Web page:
Selective Neurectomies for Chronic Postoperative Neurogenic Pain
Purushottam Nagarkar, M.D., Smita Ramanadham, M.D., Khalil Chamseddin, Medical Student, Shai Rozen, M.D..
UTSW Medical Center, DALLAS, TX, USA.
Purpose: Trunk surgeries are very commonly performed procedures in the US, with approximately 920,000 hernia repairs and 500,000 laparoscopic cholecystectomies performed in 2006. The incidence of postoperative chronic pain is 1-20%, resulting in a large population of patients with such pain. One treatment for these patients is selective surgical neurectomies.
Methods: All patients, who underwent neurectomies for treatment of chronic postoperative pain following trunk or groin surgeries were identified. Patients underwent selective neurectomies of intercostal, ilioinguinal, iliohypogastric, genitofemoral, or lateral femoral cutaneous nerves. A phone survey based on the Pain Disability Index was administered to assess pre- and post-operative pain level and quality of life.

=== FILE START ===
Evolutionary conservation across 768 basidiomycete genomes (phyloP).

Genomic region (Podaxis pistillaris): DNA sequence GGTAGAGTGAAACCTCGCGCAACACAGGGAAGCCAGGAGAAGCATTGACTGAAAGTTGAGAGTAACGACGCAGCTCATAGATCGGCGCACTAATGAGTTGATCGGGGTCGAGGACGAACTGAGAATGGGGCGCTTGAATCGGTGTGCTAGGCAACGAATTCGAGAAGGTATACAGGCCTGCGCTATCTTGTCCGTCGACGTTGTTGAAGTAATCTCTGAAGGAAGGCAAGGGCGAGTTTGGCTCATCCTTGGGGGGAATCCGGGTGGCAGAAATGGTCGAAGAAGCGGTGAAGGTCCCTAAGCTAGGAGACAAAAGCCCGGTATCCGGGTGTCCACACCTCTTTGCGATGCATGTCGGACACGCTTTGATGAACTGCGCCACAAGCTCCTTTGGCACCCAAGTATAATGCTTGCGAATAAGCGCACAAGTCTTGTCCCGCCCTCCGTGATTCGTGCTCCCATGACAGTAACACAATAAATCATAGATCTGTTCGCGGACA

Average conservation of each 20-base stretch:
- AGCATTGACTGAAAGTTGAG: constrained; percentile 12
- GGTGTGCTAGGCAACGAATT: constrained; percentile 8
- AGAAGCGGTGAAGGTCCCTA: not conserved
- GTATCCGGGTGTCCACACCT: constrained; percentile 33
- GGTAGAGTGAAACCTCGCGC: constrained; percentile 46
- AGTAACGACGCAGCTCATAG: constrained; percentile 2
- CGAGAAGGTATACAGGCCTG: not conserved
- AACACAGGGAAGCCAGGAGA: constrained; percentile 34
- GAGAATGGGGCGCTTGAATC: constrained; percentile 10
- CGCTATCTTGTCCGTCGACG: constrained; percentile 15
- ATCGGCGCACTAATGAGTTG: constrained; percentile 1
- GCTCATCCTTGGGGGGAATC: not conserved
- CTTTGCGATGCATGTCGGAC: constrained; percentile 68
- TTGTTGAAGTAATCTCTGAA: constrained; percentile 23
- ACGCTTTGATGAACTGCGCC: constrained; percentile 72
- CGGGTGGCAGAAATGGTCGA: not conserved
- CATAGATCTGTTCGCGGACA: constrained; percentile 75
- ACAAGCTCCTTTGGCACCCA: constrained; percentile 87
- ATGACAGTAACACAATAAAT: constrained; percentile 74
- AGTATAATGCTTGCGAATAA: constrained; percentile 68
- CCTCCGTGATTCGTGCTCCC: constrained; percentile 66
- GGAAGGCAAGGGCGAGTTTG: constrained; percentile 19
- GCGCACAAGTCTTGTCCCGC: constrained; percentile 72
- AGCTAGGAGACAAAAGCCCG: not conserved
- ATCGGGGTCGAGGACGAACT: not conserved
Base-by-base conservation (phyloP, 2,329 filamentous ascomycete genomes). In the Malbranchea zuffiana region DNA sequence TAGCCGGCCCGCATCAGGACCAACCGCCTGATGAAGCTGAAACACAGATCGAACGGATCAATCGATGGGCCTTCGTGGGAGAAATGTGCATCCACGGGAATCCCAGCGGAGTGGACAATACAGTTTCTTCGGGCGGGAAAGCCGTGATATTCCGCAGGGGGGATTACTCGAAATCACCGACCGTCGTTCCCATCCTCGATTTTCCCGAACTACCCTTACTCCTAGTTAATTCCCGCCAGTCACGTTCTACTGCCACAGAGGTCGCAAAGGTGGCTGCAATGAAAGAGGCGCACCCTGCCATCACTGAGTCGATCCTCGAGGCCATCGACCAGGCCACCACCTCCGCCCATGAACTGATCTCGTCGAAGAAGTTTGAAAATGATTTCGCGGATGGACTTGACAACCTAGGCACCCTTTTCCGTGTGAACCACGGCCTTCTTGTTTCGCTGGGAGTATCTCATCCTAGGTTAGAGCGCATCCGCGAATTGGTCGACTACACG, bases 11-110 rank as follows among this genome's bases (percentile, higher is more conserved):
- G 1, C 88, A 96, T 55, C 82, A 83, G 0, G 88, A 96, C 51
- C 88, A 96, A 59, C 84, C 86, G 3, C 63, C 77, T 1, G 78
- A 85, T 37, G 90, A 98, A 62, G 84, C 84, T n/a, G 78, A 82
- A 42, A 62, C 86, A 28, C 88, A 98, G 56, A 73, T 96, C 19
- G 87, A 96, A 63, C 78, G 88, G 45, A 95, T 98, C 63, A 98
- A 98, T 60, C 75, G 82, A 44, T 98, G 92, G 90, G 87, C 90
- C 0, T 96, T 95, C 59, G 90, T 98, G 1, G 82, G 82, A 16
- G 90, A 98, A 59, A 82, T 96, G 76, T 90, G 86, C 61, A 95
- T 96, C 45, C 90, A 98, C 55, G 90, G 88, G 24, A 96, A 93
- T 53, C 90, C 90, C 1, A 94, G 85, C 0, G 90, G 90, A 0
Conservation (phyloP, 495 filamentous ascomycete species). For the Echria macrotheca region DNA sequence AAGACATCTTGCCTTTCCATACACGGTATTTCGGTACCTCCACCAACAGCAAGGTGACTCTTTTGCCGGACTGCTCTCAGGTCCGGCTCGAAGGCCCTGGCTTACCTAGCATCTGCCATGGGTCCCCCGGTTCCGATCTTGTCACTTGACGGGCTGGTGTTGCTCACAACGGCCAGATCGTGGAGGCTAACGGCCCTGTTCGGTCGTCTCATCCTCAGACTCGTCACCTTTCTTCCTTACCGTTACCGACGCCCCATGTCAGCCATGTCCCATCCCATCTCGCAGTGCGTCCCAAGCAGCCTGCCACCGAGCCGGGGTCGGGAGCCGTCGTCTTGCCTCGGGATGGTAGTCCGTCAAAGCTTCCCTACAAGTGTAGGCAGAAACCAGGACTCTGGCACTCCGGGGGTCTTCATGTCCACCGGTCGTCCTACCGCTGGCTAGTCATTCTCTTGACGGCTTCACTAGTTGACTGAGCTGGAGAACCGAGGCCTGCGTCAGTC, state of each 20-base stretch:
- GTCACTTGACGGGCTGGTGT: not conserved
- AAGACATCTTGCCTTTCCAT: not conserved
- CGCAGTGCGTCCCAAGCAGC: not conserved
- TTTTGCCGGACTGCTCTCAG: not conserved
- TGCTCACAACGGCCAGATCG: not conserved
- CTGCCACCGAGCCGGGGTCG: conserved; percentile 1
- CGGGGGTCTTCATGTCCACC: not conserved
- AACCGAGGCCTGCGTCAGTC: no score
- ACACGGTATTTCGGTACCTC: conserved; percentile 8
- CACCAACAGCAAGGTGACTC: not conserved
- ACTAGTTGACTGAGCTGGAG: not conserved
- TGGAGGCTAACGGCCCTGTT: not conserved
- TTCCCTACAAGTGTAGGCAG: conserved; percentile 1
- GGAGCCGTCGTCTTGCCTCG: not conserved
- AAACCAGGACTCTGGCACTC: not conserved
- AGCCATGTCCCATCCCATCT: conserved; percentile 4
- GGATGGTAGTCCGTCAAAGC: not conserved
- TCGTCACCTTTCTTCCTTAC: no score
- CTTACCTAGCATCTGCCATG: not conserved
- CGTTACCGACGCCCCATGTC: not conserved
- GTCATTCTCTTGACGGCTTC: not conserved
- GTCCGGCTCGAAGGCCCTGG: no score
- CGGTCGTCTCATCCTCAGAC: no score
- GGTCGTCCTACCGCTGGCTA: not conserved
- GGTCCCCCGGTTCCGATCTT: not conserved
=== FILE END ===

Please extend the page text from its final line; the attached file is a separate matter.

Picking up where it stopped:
Results: 57 patients (32 male, 25 female) who underwent neurectomies were identified. Mean age was 49 years. All patients received preoperative nerve blocks, and had either a complete or significant response. 46 patients completed the survey (7 declined, 2 could not be contacted, 2 were deceased). Median follow-up was 2.8 years (0.5-5.7 years). Average pain level was 9.0 preoperatively and 3.5 postoperatively on a 0-10 Likert scale. Quality of life impairment improved from 8.2 to 3.4. A subset of patients (n=12) had minimal improvement, reporting a pain decrease from 9.2 to 7.9, and improvement in quality of life from 9.2 to 7.6.
Conclusions: Neurectomy can be an effective means of relieving chronic postoperative pain following trunk/groin surgeries, with excellent improvement in pain and quality of life. Despite responding to pre-operative nerve blocks there is a subset of patients who have minimal improvement after surgery.
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